Do It Either Way, We’ll Refactor It Later

It often happens that a new piece of functionality is discussed within a team and different developers have a different preference over how it should be implemented. “But what if in the future…” is a typical argument, as well as “that way it’s going to be more extensible”. Well, usually it doesn’t matter. One should rather focus on how to write it well, readable, documented and tested, rather than to try to predict future use-cases. You can’t in most cases anyway, so spending time and effort in discussions which is the perfect way to implement something is fruitless. I’m not advocating a ‘quick and dirty’ approach, but don’t try to predict the future. Sometimes there is more than one approach to an implementation and you just can’t decide which one is better. Again, it doesn’t matter. Just build whichever you think would take less time, but don’t waste too much time in arguments. Why? Because of refactoring (if you are using a statically-typed language, that is). Whenever a new use-case arises, or you spot a problem with the initial design, you can simply change it. It’s quite a regular scenario – something turns out to be imperfect – improve it. Of course, in order to feel free in doing refactoring, one should have a lot of tests. So having tests is more important that implementing it right the first time. There is one exception, however – public APIs. You cannot change those, at least not easily. If you have a public API, make sure you design it in the best way, especially consider if any given method should be exposed or not. You cannot remove it afterwards. In other words, whenever a 3rd party depends on your decisions, make sure you get it right the first time. It’s still not completely possible, but it’s worth the long discussions. I generally refrain from long discussions about exact implementations and accept the opinions of others. Not because mine is wrong, but because it doesn’t matter. It’s better to save the overhead of guessing what will be needed in one year and just implement it. That, of course, has to be balanced with the overhead of refactoring – it’s not exactly free.Reference: Do It Either Way, We’ll Refactor It Later from our JCG partner Bozhidar Bozhanov at the Bozho’s tech blog blog....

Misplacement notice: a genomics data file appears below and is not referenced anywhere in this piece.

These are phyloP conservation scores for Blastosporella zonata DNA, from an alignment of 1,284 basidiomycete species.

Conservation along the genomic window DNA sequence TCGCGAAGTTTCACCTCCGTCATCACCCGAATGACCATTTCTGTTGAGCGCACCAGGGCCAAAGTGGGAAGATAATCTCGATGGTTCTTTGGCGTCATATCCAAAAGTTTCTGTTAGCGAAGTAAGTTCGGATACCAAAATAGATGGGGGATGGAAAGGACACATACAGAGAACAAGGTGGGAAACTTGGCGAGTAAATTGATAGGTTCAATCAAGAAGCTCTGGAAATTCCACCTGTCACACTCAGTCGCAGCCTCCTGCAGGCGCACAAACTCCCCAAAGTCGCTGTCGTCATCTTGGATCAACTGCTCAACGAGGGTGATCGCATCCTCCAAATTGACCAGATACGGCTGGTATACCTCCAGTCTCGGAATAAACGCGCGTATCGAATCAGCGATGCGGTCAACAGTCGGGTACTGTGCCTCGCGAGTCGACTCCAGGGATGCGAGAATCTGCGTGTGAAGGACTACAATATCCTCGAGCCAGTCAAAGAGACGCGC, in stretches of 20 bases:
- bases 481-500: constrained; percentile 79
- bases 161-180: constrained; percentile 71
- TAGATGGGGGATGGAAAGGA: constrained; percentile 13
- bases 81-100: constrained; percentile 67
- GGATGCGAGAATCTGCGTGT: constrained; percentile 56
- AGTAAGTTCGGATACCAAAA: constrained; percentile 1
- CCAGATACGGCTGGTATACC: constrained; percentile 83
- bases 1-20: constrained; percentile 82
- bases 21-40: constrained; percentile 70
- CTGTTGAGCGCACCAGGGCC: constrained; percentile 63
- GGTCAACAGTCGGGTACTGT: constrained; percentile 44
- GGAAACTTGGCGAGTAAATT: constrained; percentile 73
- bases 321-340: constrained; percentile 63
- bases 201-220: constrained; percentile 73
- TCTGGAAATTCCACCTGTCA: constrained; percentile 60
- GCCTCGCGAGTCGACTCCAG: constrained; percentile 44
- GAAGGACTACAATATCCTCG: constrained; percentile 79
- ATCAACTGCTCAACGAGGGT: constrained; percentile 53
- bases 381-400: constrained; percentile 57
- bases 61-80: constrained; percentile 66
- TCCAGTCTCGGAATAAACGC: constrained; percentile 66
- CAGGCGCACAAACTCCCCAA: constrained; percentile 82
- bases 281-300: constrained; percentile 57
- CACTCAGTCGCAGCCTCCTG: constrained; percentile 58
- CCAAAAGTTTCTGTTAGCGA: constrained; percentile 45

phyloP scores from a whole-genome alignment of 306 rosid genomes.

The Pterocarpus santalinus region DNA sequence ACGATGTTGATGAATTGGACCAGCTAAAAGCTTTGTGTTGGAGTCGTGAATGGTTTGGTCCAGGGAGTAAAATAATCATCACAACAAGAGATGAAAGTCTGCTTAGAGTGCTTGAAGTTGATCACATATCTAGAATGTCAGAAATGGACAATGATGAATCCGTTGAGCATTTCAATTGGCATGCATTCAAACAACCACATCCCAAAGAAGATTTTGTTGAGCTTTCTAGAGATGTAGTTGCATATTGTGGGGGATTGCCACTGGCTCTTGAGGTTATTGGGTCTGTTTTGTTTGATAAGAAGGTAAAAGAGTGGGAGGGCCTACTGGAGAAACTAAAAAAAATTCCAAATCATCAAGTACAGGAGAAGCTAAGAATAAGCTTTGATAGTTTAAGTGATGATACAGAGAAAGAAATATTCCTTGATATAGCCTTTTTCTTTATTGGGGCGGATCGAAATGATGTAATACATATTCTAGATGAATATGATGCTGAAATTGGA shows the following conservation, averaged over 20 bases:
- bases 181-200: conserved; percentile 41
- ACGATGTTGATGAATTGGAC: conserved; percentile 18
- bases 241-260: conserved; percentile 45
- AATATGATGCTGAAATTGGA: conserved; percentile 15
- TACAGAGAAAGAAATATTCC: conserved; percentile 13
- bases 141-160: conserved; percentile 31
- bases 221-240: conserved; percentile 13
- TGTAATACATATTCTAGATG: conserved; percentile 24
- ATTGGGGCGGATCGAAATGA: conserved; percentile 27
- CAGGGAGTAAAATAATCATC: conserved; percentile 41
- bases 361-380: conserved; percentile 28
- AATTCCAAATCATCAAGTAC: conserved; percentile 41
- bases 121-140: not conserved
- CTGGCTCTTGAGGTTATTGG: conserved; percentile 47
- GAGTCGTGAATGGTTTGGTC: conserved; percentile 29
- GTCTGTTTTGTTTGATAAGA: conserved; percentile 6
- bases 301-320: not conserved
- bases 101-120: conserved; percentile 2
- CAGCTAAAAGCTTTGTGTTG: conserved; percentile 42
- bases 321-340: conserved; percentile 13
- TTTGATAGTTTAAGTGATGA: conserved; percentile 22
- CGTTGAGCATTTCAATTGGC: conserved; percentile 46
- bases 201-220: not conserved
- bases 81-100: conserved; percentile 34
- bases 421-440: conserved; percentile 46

Java Concurrency Tutorial – Locking: Explicit locks